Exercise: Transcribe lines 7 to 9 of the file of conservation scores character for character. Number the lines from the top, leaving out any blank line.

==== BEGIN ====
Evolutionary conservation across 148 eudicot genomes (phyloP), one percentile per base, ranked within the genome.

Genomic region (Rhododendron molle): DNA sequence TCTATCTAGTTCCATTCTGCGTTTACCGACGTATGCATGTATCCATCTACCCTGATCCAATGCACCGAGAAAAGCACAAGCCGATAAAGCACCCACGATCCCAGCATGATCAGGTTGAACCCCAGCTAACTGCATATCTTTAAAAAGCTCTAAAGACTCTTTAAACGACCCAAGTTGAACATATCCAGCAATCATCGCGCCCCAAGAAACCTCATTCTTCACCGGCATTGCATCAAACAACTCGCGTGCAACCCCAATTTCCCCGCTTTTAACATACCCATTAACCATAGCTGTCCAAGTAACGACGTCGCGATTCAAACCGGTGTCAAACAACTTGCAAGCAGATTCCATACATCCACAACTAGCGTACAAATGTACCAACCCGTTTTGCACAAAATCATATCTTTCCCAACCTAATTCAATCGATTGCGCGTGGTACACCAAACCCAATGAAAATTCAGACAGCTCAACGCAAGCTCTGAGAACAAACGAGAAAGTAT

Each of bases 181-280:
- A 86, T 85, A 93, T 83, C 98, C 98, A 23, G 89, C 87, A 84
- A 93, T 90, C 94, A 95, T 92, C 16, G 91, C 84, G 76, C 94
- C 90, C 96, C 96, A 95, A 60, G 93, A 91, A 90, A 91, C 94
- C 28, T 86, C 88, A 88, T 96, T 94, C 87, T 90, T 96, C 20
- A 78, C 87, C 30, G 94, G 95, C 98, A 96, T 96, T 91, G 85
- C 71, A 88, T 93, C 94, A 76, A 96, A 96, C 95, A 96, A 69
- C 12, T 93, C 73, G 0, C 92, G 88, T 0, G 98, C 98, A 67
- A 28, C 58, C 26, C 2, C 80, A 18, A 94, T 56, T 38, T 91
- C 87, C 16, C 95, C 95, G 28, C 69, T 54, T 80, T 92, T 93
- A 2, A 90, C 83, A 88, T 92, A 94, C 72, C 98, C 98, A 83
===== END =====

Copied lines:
- C 28, T 86, C 88, A 88, T 96, T 94, C 87, T 90, T 96, C 20
- A 78, C 87, C 30, G 94, G 95, C 98, A 96, T 96, T 91, G 85
- C 71, A 88, T 93, C 94, A 76, A 96, A 96, C 95, A 96, A 69